Just lately, at a time when major American jazz releases are almost uniformly dull, things have suddenly gone up another notch. We're not just talking British jazz-as-proud-to-hold-its-head-up any more; we're talking world leaders, gold medals, outright winners. Of course, because this is jazz, and British jazz at that, no one has taken the slightest bit of interest, and perhaps they never will. It's not all about young, twinkly-faced jazz babes, either; more the sort of people who've been doing what they do at a very high level for a very long time, and as a result have become incredibly good at it.

Take My Ideal (Basho) by the alto saxophonist Martin Speake, 46, who as part of the sax quartet Itchy Fingers, won the 1986 Jazz Services/Schlitz competition that helped to kick-start the Eighties jazz revival. On the face of it, My Ideal is nothing special: duets of standards with the pianist Ethan Iverson from the American trio The Bad Plus. But listen again and it soon begins to stand comparison with anyone, anywhere. Speake's creamy, almost ingratiatingly melodic flights of fancy are continually brought crashing to the ground by the mad chromaticism of Iverson's piano vamps. It's ancient and modern at the same time; Beauty meets the Beast as written by Cole Porter, and then spoiled by Ornette Coleman.

Similarly, the new disc by the tenor saxophonist Julian Argüelles, As Above So Below (Provocateur), represents a leap forward from an artist who's been one of the big Brit-jazz talents for some time. In an orchestral suite inspired by a Suffolk church, Argüelles sets Vaughan Williams-like pastoral strings alongside reed and brass laments of such deep and soulful longing that they will quite possibly move you to tears. There's also the amazing Nightfall (Naim) by the duo of the US bassist Charlie Haden and the English pianist John Taylor, who is this year's artist in residence at Cheltenham, where Argüelles is also playing. But such successes - and these are albums you could play happily for the rest of your life - will not be measured in sales; they'll be lucky to sell a thousand copies between them. Initial print-runs will no doubt disappear eventually through sales at gigs up and down the country and in Europe, where Speake, Argüelles and Taylor all play more than at home. But it's hard to see how either the labels or the artists will gain much financial reward.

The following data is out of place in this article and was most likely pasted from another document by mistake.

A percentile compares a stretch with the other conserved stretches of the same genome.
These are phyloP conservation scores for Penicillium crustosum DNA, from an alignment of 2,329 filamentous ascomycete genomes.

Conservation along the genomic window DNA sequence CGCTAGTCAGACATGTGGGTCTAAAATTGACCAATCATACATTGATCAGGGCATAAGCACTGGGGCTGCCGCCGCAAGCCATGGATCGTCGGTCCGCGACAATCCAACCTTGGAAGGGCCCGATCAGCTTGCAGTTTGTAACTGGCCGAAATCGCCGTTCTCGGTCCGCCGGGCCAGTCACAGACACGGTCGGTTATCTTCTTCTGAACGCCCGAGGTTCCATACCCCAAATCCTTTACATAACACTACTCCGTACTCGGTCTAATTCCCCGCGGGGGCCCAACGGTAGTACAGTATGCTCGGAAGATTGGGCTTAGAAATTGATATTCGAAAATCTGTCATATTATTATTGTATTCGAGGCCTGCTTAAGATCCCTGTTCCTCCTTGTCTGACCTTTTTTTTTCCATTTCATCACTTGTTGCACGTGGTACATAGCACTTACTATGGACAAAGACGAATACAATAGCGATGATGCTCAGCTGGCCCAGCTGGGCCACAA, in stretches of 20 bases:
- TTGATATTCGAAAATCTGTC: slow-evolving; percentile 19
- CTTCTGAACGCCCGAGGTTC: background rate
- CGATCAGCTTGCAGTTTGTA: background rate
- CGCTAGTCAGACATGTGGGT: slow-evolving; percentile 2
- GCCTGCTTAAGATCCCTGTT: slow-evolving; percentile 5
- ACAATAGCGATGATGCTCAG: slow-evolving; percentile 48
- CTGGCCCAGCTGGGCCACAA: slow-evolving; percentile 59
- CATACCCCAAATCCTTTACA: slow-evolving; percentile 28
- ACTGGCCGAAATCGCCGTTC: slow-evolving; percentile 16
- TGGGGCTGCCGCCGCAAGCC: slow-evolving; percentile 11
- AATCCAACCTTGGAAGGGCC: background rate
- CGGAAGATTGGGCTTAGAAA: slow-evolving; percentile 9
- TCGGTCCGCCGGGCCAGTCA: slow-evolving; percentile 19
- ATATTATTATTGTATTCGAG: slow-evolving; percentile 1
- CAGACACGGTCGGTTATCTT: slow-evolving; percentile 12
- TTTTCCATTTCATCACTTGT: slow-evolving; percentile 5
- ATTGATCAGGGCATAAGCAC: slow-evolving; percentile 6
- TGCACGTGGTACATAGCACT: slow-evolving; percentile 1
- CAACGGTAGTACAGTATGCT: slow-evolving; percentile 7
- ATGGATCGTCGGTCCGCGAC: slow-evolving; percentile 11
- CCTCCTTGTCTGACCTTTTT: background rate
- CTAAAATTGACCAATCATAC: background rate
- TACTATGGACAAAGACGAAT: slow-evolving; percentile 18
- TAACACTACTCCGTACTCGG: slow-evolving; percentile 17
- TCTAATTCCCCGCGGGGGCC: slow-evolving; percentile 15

Does it matter to the musicians if no one is listening? Does the creation of new and important music depend on commercial success? "Philosophically, if you look at it on the highest level, it probably doesn't matter," says Argüelles, who is 38. "In some ways, it wouldn't matter if sales and audiences were even smaller; it's a calling. But on a social, practical level of wanting to get the music heard, it's a drag, although I don't feel things are any worse now than they have been since I first came up, except perhaps for the earliest days when I was playing with Loose Tubes [the popular big band formed by the composer Django Bates in 1983]. Too many musicians, not enough clubs: that's always the problem."